Bunuel and Surrealist Cinema: Career of Brilliant Director

The late Spanish director Luis Bunuel (1900-1983) was undoubtedly one of most important and innovative filmmakers in the world.

Yet over the past six or seven years, while teaching film courses at major schools across the country (UCLA, Columbia, NYU), I was disappointed to find out that few students (graduate included) are familiar with Bunuel’s rich oeuvre, produced in a career spanning fifty years and three continents.

For some reason, unlike Hitchcock, who was his contemporary (Born in 1899, Hitchcock was younger by one year), Bunuel has not excited students or scholars to revisit and reexamine his work.

Upon arrival at ASU, in 1990, as a professor of film and sociology, I established the region’s first Film Society. We lauched it with a retrospective of Bunuel’s oeuvre (12 films), to commemorate his 90th birthday.

When Bunuel began his career, in Paris in the late 1920s, avant-garde filmmakers and surrealist cinema were at the forefront of the creative process and intellectual life. Bunuel was an active figure of both silent and sound Surrealist cinema.

A contemporary of Salvador Dali, with whom he collaborated on his first surrealistic films, Bunuel created a rich body of films that were at once entertaining, challenging, bold, provocative, and occasionally scandalous.

Un Chien Andalou

During a three-day exchange of fantasies and dreams, Bunuel and Dali wrote a script for a surrealist film, which the former shot in two weeks. The resulting 24-minute film, Un Chien Andalou (An Andalusian Dog), consisted of a series of seemingly unexplainable but powerful images: a hand devoured by ants; a woman’s eyeball slashed methodically with a razor.

The film, which illustrates the surrealist revolt against rational categories of representation, was enthusiastically received by Parisian artists, who accepted Bunuel and Dali into their ranks.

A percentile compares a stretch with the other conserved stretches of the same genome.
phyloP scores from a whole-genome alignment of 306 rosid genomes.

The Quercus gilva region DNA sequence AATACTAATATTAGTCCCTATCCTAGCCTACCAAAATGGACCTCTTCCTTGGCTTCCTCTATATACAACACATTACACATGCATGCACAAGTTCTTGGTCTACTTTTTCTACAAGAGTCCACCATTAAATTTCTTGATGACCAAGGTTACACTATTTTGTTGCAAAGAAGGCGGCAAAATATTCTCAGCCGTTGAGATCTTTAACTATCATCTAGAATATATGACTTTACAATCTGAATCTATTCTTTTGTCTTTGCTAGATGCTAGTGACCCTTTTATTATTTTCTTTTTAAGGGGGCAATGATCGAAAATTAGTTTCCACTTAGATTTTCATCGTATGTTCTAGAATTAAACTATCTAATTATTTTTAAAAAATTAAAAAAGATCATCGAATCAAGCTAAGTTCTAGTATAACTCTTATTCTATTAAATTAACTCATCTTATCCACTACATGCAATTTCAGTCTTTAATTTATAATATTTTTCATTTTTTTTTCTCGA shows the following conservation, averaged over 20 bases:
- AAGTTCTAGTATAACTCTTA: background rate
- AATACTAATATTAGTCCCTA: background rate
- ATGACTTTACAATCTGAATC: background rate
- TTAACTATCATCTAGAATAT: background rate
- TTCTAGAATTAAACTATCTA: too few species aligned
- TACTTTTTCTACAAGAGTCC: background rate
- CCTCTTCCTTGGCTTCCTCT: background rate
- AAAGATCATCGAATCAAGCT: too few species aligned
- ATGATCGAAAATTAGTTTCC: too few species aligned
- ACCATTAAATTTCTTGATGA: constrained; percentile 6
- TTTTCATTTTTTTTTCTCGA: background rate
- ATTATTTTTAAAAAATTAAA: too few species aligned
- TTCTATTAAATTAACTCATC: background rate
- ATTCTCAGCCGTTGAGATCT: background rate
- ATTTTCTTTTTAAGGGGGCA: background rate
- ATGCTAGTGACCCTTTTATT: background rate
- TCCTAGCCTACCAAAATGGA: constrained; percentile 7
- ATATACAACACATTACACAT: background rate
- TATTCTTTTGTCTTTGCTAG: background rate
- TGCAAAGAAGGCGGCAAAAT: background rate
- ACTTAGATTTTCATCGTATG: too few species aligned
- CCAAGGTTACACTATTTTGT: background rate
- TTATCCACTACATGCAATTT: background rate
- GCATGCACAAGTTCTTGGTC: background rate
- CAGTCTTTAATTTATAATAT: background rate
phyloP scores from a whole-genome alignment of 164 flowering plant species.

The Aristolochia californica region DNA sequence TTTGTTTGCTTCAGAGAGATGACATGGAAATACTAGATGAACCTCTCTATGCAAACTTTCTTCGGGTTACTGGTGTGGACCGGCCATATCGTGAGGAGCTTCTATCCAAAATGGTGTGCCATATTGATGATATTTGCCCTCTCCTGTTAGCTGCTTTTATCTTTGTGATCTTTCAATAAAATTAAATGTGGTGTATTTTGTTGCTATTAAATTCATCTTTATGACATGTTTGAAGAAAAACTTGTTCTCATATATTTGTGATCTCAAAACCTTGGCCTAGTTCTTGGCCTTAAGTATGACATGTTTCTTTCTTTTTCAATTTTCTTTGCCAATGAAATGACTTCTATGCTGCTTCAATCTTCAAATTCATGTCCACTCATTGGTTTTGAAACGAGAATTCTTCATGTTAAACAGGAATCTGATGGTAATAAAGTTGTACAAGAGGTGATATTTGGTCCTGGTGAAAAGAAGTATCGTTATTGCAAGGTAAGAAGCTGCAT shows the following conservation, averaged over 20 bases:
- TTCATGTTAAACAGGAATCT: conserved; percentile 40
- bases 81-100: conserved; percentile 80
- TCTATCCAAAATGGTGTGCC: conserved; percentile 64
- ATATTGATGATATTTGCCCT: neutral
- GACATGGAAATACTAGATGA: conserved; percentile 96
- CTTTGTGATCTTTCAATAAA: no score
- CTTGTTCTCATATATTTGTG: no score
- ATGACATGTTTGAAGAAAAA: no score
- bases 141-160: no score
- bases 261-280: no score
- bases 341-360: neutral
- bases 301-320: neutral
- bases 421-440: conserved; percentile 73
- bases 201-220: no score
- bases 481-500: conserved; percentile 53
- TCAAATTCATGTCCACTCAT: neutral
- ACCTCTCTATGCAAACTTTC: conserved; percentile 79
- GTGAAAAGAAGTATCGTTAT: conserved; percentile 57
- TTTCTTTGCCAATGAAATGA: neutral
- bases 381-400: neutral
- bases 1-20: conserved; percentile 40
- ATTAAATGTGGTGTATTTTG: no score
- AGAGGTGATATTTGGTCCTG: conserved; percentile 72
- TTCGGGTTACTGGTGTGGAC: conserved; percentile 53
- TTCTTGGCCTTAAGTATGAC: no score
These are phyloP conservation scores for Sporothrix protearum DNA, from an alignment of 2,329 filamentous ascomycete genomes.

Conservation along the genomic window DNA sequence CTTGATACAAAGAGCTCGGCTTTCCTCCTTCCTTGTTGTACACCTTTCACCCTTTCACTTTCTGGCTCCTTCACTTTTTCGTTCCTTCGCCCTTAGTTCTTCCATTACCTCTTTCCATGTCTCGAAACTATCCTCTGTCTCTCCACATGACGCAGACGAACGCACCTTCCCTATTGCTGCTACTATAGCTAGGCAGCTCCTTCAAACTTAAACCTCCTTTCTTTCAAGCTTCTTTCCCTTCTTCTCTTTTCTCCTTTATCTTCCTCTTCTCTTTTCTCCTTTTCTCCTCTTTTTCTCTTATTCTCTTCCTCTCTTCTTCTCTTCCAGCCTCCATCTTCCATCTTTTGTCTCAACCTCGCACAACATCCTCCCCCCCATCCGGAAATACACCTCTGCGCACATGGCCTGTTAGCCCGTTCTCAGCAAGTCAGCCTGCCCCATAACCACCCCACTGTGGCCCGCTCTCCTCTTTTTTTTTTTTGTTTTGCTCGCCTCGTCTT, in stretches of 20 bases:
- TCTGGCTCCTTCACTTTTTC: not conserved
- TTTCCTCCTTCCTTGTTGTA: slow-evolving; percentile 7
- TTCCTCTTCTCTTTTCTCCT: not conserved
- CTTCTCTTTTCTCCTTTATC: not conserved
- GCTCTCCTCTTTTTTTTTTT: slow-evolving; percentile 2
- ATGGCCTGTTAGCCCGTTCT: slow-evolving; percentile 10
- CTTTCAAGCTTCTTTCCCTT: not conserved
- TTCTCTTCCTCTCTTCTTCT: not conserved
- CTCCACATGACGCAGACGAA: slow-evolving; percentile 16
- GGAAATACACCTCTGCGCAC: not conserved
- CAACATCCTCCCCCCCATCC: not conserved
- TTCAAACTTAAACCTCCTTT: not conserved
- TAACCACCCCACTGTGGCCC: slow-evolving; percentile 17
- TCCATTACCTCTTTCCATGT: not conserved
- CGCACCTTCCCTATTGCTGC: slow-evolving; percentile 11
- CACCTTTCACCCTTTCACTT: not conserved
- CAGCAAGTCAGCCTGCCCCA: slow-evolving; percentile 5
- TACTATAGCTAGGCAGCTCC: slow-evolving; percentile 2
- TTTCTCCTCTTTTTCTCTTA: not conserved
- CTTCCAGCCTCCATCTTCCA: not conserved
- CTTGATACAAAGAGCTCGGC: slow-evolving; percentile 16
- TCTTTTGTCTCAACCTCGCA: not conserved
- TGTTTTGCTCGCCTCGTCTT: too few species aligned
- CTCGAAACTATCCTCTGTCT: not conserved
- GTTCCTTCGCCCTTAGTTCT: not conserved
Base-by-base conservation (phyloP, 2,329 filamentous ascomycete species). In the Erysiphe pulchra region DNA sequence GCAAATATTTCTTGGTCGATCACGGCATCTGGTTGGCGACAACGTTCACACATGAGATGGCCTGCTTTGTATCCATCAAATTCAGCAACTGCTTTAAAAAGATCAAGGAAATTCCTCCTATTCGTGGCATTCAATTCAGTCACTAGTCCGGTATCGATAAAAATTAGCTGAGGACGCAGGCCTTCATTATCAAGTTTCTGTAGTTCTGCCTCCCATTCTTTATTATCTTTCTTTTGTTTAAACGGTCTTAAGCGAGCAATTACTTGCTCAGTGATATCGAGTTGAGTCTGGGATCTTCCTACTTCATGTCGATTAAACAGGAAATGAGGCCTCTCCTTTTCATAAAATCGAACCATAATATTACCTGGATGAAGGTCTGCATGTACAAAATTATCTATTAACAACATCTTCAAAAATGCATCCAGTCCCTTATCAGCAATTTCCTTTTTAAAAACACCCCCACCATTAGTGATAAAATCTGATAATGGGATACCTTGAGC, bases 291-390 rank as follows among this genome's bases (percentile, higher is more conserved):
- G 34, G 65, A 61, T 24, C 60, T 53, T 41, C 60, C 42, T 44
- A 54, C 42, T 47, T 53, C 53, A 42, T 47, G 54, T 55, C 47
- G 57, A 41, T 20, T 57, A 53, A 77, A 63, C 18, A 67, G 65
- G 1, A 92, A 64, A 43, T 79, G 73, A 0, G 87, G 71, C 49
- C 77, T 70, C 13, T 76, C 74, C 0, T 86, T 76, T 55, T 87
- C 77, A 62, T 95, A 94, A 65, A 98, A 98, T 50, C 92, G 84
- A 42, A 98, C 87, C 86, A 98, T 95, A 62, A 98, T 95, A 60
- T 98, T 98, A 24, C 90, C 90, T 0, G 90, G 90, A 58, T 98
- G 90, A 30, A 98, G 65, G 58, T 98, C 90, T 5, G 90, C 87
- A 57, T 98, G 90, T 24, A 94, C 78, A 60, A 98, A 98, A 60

In 1930, Bunuel directed his surrealist masterpiece, L’Age d’Or (The Golden Age), in which he laid the ideological foundations for his subsequent work. His savage assault on the Church and middle-class morality, first launched in this film, thus became a lifelong obsessive mission.

The Critical success of “LÁge dÓr”’secured Bunuel and invitation from Hollywood and contract from MGM, which he turned down after visiting the industry.

In 1946, Bunuel moved to Mexico, where many of Spain’s intellectuals and artists had emigrated after the Spanish Civil War.

Bunuel returned to Europe in the 1960s, settling in Paris, where he made his best-known and most commercially accessible films.

Most of Bunuel’s films were made in exile, in Mexico and Europe because of Franco’s dictatorship in Spain. The exception is Viridiana (1961) which, strangely enough was produced in Spain with the blessings of the government. Only after the film was released, Franco realized its meaning and the film was promptly banned. However, Bunuel’s chief target continued to be the Church, which he attacked with ferocity, irony and black humor (“Thank God I am still an atheist,” was his frequent expression).

Bunuel is unique among cinema’s leading directors in his disregard of technical virtuosity. His films are told in a straightforward manner with little stylistic adornment or visual effects. Yet his ideas come across not only as an intellectual, but also as an aesthetic, experience.

Bunuel’s preoccupation with “sexual aberrations” and “fetishes” (as some critics have charged) and the iconoclastic nature of his work have made him the subject of public outcry since the beginning of his career. In the early 1930s, during the L’Age d’Or controversy, the American writer Henry Miller wrote: “They call Bunuel everything: traitor, anarchist, pervert, defamer, iconoclast. It is lunacy he portrays, but it is not his lunacy, this is the lunacy of civilization.”

In the last decade of his career, Bunuel’s biting criticism of social mores somewhat mellowed, but he still spoke with one of the boldest voices in the international film industry. Through such subtle and sophisticated satires as Belle de Jour (1967), Tristana (1970), and The Discreet Charm of the Bourgeoisie (1972), he maintained his long-standing reputation for integrity and courageous candor.

Oscar Recognition

The Discreet Charm of the Bourgeoisie won the 1972 Best Foreign Language Oscar and was also nominated for Screenplay, which Bunuel wrote with his frequent collaborator, Jean-Claude Carriere.

That Obscure Object of Desire was nominated for Best Screenplay, penned by Bunuel and Carriere.